Until relatively recently, UK residents were at a serious disadvantage when it came to learning to ski. As we are not blessed by much in the way of mountains or snow in the UK, we were always limited to dry ski slopes. When I first started, this was no exception. The dry slope in Aldershot, Hampshire was where I first started my adventure.
Thanks to advances in technology and atmospherics, a snowy mountainside can now be simulated in an indoor environment.
The Snow Centre at Hemel Hempstead is where I first skied indoors. It offers very realistic snow, two slopes (Main and Beginner), good instructors and a cool (simulated) mountain air. Beginner lessons are not taken on the main slope, offering a safer and more intimate experience for those less familiar with the world of snow sports.
Initial Review – late 2009
More to prove that I can review more than technology, I thought I’d post a review about my recent experience and day-out to the indoor (real snow) ski-slope ‘The Snow Centre‘. Having not skied for over a year and a half (having missed the 2008/2009 season), the prospect of getting back onto real snow was exciting.
The Snow Centre is an enclosed hillside, with artificial snow created for the surface. For those that ski will be familiar with artificial snow, and how sugary it can be. The snow at The Snow Centre is not like this at all. From the moment I stepped onto it, I couldn’t tell the difference between natural snow, and the snow that was under my boots. Skiing on it produces equally pleasing results, with turns cutting smoothly through the snow, with the edges gripping the correct amount. The temperature and general atmosphere in The Snow Centre is kept at a comfortable mountain temperature, and if you closed your eyes, you’d have a very hard time not imagining yourself on a mountainside. By the time you finish, you will indeed feel like you’ve just been doing real skiing.
During your time at the centre you can’t help but marvel at skiing on real snow in the UK and indoors of all things. The experience is really rather surreal, and remarkably zen.
If you are into lessons, The Snow Centre can provide. I myself can’t talk about the quality of the lessons as I did not attend one. From what I observed of ongoing lessons, the instructors are very professional, and have a very good way of teaching, sometimes using little games as a way to both lighten the atmosphere, and to help teach basic skills and coordination.
My only small complaints with The Snow Centre, is that the mountainside isn’t large enough to get a decent rhythm going, however I could just be finding this because of my experience level. I wanted to open the taps a little more, but couldn’t due to the space restrictions. As you would expect with any indoor (and UK Based) ski run, there is one thing missing:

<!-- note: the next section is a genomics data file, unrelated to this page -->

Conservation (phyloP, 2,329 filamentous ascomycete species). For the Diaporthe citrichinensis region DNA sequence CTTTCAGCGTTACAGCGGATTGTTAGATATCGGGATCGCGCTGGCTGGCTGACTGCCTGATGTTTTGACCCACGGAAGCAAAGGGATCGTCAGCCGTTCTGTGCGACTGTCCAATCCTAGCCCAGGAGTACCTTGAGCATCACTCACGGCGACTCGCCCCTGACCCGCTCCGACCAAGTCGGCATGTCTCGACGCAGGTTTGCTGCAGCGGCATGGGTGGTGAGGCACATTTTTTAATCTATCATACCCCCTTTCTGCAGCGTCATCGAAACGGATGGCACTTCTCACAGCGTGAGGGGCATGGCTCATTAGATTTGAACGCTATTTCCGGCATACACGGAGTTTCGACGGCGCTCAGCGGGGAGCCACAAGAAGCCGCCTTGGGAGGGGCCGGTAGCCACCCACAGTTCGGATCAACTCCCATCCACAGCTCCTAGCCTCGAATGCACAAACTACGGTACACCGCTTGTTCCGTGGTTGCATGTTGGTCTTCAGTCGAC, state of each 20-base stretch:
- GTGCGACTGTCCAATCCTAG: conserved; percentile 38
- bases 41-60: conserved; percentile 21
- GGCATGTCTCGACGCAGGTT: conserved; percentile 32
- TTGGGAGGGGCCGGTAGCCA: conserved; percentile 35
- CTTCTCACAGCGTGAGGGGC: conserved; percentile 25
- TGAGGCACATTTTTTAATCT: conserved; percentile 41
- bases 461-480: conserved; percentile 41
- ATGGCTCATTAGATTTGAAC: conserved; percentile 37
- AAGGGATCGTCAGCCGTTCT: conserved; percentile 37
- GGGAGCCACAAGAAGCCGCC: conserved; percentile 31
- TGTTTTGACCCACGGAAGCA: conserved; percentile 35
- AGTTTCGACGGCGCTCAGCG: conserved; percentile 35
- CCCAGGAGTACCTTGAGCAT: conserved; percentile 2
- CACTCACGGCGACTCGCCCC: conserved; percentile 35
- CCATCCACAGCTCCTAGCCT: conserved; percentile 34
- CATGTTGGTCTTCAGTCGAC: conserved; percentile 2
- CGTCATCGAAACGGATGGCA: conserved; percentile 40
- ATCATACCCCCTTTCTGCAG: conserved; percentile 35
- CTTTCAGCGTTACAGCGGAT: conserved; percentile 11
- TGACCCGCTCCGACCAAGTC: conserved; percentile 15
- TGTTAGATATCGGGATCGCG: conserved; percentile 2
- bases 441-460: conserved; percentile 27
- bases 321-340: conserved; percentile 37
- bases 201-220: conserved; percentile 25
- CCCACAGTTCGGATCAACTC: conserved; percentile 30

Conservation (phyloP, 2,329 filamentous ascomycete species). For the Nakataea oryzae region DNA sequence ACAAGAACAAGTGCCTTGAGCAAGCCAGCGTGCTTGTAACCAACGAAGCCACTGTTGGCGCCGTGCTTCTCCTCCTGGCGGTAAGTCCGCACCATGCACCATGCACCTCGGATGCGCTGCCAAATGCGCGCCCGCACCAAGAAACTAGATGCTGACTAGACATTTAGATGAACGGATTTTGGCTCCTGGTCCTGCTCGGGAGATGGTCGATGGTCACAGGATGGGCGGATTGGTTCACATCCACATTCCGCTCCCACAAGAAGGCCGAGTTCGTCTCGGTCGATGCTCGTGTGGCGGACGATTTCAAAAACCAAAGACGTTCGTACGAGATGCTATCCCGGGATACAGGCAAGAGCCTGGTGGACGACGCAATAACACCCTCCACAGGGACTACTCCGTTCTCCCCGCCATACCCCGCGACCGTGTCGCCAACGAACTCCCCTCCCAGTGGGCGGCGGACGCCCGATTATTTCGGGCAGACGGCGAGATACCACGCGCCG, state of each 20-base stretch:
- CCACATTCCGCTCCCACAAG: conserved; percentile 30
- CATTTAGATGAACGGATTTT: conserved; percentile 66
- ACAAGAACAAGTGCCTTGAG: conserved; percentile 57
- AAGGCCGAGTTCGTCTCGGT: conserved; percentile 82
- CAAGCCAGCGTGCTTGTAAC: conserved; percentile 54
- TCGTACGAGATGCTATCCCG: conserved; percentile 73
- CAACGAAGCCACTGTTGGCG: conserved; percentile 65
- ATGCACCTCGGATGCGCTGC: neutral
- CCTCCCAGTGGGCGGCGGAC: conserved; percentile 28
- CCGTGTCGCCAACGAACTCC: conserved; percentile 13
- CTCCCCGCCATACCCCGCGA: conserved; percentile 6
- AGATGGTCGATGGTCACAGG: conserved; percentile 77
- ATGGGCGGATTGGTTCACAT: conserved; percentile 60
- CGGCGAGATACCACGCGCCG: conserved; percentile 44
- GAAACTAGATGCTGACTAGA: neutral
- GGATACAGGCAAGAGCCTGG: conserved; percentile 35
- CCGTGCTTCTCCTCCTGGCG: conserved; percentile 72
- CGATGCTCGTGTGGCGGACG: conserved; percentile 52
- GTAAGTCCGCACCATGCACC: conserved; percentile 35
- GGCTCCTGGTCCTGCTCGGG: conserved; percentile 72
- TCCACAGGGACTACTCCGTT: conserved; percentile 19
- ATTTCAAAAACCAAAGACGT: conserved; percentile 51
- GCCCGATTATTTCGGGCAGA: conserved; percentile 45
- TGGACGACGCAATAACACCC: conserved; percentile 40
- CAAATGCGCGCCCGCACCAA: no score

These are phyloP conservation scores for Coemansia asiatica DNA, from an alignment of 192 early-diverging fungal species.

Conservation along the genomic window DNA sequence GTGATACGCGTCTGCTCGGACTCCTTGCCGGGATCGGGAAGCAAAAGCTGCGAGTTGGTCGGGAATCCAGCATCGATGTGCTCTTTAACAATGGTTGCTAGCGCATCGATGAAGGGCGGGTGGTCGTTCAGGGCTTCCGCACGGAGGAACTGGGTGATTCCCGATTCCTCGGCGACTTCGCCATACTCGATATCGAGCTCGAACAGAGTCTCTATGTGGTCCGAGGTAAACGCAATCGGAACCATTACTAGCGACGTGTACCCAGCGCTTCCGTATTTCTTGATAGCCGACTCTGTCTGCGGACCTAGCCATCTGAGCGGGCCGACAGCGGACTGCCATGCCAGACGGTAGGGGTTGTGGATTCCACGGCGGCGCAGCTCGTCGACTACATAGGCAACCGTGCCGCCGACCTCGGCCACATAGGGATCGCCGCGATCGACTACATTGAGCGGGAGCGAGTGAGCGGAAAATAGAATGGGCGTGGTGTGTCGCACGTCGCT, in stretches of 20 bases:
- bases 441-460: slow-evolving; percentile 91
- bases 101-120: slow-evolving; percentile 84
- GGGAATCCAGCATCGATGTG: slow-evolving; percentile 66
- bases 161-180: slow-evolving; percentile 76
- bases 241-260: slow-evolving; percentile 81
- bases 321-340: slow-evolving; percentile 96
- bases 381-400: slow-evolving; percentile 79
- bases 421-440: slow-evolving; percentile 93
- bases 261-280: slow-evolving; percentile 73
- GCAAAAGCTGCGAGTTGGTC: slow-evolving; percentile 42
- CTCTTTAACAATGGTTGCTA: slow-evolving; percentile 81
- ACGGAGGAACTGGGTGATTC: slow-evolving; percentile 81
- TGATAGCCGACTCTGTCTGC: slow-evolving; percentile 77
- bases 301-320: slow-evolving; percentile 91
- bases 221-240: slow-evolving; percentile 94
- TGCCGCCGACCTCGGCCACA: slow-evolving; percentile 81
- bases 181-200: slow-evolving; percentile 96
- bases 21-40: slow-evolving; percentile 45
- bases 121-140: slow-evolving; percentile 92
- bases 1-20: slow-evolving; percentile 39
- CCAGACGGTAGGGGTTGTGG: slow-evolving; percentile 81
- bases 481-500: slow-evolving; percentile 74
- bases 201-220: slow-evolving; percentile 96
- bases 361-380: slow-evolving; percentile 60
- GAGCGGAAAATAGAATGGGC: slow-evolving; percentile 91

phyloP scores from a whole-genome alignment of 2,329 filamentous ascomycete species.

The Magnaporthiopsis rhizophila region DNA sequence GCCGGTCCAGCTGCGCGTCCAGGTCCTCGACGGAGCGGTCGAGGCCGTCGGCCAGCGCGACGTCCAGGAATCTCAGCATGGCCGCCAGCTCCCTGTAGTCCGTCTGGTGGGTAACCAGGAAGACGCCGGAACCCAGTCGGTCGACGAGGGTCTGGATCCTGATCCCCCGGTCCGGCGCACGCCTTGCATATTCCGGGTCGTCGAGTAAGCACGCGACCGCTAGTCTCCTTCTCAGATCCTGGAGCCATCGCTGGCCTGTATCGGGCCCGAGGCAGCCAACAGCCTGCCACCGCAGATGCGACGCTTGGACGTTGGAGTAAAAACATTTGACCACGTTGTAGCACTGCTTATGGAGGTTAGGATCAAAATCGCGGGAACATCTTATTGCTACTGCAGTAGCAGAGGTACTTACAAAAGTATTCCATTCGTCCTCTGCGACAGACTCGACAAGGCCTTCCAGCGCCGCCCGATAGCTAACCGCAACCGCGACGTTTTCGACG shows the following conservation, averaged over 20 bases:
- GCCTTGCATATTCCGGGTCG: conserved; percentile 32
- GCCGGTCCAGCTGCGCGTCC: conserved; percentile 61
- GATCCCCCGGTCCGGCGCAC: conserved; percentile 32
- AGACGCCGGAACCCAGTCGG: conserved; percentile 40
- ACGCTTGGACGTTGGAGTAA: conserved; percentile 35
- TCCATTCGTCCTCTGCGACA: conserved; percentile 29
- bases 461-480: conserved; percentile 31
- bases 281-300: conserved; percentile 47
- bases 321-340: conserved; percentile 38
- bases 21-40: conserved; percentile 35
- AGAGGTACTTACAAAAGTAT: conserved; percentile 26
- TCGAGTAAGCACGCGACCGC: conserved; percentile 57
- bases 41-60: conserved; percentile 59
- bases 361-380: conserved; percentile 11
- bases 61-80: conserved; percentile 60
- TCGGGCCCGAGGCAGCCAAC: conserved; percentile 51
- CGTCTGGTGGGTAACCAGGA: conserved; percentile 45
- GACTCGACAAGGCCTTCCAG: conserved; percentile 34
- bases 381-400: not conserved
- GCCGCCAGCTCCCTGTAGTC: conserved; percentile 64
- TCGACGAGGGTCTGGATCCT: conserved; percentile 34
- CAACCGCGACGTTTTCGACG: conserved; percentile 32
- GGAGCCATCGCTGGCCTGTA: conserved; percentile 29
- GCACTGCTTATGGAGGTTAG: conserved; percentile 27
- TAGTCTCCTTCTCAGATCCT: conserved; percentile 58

There is no mountain chalet… When the clock reaches half-past 12, you start looking about for the nearest provider of alcohol, expecting to be able to sit out in a deckchair in the sun for half an hour, and just chill with a nice glass of Glüvine, or a nice cold beer (not to mention some lunch). Alas, The Snow Centre has failed to provide just such a service, even if skiing is one of those things that you can indeed do after you’ve downed two or three glasses of your favorite beverage (HEY, for some of us, it makes us ski better!)
For those of you who want to experience what it is really like to ski, this is the best way of doing so, short of going abroad to a resort and spending a whole week doing it. I would say this is better, because if you don’t like it, you’ve not wasted an entire week trying to do something that you clearly won’t enjoy. For almost everyone, skiing is something that you would find relaxing, intensely rewarding, a great workout, and give you a skill that can take you to so many places in the future.
Reflecting on the Snow Centre – Three years on.
The only two drawbacks is the main slope is not the biggest around. While it is enough to get familiar with your equipment and the feeling of skiing, you will not be able to link many turns before you reach the bottom and have to return to the top. Peak times can mean more queuing than skiing. This is not a problem if you are partaking in a lesson, as instructors have a private queue to allow their lessons to continue uninterrupted.
The venue is very modern and offers a good aprés-ski option in the form of an upstairs café / bar overlooking the slopes. A Snow and Rock shop is present in the entrance hall to the centre, and offers a place where you can try out the latest skies on offer.
SNO!zone at Milton Keynes Xscape was one of the first indoor ski experiences in the UK. While the snow is not ‘quite’ as realistic as that provided by The Snow Centre, the main slope is wider, longer and more varied, with the snow conditions often being a bit more random than those at Hemel. This is not to say that the piste is poorly maintained, just that it is more like a real mountain. I would grade this an easy to average blue by European standards. The beginners slope is slightly longer and wider than the one at Hemel, offering a larger area for lessons. The slope is of average gradient for beginners. Personally I would grade the beginners slope as a green or very easy blue.
Something to note for those wanting to have a chilled out family day at Milton, is that no photography or videoing is allowed. The official line was to do with Health and Safety concerns. This might put some families off as they would want to have the occasional snap or video or their children learning to ski.